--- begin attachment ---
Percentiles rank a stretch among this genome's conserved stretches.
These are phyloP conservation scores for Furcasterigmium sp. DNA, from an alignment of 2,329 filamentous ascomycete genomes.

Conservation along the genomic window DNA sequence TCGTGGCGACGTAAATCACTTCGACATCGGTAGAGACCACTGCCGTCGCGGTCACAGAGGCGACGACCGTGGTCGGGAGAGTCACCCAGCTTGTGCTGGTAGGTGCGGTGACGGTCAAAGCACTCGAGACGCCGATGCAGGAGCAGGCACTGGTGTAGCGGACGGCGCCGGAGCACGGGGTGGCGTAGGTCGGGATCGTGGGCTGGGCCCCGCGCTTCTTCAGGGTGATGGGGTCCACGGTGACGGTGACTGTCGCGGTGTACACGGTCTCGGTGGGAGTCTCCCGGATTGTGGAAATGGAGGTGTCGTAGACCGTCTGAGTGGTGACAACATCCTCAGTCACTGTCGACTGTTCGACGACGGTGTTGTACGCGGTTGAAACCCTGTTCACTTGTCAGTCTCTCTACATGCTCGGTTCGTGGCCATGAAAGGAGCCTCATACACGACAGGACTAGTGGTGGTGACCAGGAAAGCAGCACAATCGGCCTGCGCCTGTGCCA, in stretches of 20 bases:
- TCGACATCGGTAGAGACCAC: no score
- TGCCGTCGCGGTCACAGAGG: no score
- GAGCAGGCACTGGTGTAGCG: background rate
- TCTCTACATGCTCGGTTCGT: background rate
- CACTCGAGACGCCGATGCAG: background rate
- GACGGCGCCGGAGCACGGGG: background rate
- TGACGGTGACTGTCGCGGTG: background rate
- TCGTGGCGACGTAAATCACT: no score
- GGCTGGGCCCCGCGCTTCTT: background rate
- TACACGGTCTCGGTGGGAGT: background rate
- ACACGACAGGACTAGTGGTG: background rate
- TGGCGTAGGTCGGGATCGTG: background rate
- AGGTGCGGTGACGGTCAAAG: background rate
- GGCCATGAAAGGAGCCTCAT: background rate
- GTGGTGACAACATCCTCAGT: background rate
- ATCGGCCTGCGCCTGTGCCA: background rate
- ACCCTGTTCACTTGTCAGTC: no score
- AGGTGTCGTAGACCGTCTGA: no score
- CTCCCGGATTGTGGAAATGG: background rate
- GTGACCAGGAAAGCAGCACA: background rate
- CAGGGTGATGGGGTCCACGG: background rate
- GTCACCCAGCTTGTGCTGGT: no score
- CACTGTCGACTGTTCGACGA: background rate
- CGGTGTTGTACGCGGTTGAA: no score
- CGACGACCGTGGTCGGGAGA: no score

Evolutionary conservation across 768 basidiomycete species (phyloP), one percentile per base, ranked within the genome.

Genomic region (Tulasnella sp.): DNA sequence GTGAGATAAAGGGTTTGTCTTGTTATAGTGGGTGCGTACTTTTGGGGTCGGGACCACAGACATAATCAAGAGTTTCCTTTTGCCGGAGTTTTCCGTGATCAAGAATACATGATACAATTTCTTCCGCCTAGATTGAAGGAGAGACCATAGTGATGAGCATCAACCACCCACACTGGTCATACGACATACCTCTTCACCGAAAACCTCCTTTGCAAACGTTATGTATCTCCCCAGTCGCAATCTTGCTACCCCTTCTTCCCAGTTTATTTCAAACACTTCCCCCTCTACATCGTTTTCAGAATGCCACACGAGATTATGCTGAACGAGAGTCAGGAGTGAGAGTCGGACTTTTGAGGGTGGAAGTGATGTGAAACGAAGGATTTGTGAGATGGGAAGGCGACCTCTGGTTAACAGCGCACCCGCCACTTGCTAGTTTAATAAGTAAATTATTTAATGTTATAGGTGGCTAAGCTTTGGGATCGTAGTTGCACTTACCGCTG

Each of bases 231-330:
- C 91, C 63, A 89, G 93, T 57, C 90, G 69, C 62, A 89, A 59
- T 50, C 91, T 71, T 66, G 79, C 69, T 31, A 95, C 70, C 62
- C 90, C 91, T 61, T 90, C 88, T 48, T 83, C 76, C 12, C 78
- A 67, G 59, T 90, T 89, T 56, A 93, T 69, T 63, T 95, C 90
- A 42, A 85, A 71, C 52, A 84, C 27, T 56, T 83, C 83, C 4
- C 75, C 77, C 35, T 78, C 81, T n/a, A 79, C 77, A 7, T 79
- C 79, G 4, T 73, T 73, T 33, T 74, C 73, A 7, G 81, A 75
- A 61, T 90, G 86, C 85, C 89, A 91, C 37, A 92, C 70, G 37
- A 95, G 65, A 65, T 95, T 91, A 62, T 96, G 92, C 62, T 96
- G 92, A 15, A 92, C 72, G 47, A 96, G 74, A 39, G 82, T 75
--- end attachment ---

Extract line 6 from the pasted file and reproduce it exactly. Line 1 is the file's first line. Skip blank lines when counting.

- GAGCAGGCACTGGTGTAGCG: background rate